W.F. W.F. - 1 month ago 6
C++ Question

Why generic lambdas are allowed while nested structs with templated methods aren't?

As far as I understand - generic lambdas are transformed into objects of local scope structs with templated

operator()
. This makes generic lambda very powerful and easy to use tool. On the other hand one can create structs nested into the function, when however the struct has templated member e.g.:

#include <iostream>

int main() {
struct inner {
template <class T>
void operator()(T &&i) { }
};
return 0;
}


or is templated by itself:

int main() {
template <class T>
struct inner {
void operator()(T &&i) { }
};
return 0;
}


compiler seems to have a problem with compiling it:


error: invalid declaration of member template in local class


and

error: a template declaration cannot appear at block scope



I assume the problem lays more in c++ standard than in compiler bug. What are the reasons lambdas are allowed to have templated members and not the local structures?

I found this qustion, but I think the answer is kind of outdated (I don't think it's true even for c++11).

Answer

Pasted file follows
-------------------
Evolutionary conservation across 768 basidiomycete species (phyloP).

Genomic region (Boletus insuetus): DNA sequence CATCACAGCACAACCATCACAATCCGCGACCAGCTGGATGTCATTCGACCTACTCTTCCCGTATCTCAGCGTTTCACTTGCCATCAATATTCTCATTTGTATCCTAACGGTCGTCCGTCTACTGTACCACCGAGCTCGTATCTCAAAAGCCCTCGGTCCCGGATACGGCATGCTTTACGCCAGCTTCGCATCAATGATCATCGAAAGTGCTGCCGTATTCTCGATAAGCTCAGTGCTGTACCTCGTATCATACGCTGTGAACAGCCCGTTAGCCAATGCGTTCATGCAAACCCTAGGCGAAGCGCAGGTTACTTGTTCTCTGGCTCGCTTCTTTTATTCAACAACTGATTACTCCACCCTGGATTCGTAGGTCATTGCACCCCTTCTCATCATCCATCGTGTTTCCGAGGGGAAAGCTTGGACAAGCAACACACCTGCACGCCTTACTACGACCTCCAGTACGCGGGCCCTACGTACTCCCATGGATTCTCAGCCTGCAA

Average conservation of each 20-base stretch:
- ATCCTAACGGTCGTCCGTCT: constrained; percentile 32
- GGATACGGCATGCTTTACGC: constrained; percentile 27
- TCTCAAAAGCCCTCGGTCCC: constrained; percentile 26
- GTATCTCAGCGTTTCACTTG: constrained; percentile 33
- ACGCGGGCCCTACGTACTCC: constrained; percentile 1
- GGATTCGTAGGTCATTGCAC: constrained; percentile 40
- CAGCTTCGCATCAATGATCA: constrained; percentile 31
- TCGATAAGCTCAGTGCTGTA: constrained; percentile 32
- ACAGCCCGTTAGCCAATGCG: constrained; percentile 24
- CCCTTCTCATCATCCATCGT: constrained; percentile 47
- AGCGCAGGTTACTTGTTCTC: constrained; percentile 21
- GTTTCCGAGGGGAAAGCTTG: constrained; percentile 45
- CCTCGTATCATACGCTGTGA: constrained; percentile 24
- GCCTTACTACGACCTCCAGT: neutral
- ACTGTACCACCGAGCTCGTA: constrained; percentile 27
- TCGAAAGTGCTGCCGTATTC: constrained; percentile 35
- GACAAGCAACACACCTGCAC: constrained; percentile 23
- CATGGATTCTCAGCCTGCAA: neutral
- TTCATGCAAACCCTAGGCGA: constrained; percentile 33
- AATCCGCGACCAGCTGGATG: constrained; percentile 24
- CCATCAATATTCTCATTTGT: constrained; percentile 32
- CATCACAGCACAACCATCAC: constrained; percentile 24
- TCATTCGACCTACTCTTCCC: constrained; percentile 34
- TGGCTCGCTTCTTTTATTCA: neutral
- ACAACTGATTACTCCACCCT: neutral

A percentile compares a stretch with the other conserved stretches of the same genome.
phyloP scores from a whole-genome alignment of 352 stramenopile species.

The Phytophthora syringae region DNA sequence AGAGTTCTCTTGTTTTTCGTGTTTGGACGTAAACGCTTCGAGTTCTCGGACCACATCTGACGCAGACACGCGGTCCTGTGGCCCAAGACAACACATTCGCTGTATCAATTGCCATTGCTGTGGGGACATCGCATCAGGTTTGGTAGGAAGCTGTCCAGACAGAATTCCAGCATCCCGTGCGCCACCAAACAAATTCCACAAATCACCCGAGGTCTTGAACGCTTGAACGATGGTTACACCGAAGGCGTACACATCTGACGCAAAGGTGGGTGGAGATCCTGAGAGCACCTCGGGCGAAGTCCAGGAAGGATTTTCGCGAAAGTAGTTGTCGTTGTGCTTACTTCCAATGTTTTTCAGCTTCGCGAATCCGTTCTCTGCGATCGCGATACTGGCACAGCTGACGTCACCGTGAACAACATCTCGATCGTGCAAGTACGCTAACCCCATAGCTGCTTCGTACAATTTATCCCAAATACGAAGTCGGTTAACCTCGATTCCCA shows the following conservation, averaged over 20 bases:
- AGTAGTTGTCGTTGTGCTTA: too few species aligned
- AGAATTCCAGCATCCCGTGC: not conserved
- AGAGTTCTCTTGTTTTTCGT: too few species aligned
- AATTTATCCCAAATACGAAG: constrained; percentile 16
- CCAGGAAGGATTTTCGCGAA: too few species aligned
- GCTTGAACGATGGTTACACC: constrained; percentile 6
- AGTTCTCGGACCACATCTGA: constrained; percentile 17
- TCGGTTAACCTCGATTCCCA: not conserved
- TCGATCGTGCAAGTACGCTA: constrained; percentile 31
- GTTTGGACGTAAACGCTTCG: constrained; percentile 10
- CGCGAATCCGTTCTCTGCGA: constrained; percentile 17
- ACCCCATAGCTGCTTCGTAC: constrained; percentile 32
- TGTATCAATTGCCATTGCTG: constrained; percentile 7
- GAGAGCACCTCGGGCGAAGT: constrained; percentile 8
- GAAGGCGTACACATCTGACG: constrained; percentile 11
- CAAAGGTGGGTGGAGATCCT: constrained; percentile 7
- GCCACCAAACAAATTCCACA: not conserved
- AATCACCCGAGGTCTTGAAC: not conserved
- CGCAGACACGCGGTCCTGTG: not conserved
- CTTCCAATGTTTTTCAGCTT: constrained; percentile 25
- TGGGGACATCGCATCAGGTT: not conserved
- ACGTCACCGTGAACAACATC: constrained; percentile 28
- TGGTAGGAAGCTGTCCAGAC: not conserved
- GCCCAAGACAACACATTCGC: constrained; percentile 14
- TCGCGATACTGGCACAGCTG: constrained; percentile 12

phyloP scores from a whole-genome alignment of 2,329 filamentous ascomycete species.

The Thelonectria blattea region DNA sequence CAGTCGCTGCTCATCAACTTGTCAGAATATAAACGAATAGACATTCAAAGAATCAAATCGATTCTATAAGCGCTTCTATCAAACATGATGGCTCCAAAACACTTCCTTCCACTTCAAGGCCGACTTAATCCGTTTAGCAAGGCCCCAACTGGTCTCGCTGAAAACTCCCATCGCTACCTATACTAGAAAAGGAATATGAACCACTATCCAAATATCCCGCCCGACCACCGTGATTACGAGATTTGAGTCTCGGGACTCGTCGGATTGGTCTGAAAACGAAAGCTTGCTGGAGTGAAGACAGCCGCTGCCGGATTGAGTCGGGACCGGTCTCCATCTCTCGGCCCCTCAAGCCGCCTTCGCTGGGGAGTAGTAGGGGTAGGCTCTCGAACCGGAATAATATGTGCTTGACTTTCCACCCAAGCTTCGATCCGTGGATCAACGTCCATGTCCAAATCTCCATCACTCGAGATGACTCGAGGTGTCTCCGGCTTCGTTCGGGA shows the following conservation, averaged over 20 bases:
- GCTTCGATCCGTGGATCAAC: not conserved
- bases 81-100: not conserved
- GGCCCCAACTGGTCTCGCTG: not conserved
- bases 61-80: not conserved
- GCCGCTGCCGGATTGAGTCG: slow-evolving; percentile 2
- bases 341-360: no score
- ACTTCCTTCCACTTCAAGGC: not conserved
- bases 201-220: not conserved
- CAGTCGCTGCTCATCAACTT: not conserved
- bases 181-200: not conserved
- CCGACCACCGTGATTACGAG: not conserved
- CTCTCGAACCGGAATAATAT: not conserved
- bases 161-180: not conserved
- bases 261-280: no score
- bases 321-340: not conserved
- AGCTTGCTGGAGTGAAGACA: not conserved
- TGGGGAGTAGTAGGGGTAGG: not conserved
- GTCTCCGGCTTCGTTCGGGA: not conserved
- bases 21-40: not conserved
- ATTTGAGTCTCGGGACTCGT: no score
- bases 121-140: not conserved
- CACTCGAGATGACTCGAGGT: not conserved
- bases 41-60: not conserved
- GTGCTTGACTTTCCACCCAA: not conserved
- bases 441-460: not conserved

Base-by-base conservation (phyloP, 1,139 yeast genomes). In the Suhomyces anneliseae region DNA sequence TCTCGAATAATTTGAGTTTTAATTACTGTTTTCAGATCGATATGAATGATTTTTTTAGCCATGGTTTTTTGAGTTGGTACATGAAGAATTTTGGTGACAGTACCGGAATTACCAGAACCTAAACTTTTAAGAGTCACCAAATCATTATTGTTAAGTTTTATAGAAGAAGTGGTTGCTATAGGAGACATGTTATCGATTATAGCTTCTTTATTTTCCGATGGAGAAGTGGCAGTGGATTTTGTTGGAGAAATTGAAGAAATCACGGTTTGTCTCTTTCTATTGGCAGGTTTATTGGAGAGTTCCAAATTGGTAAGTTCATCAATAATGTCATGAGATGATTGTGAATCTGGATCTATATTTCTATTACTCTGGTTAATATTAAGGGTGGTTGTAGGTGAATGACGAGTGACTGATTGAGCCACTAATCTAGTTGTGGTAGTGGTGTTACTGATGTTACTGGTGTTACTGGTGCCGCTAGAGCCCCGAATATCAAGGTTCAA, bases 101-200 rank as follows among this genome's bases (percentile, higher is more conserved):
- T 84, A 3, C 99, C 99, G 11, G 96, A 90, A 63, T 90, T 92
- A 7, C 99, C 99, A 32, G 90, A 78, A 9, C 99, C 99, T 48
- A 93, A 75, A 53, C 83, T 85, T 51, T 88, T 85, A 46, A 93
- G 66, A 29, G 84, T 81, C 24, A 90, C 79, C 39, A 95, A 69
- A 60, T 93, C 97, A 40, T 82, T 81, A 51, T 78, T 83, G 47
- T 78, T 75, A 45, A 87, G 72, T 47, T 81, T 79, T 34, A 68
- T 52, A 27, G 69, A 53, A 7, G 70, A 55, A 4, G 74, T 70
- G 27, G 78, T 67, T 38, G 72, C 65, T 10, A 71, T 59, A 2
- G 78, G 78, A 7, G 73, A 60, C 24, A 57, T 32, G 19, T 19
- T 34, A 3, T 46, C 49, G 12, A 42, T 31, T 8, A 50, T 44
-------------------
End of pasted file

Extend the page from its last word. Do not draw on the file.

This is core issue 728, which was filed before generic lambdas were a thing. There is no technical reason for local classes not being able to have member templates (which is clearly proven by generic lambdas); the constraint was introduced sometime between January and May 1994, with no paper covering it, but we can get an idea of the prevailing notions from this paper's justification of why local classes shall not be template arguments:

Class templates and the classes generated from the template are global scope entities and cannot refer to local scope entities.

Local classes can be template arguments now, but no one saw enough incentive to bring member templates of local classes into discussion; not even when the language needed to implicitly generate them for a new feature.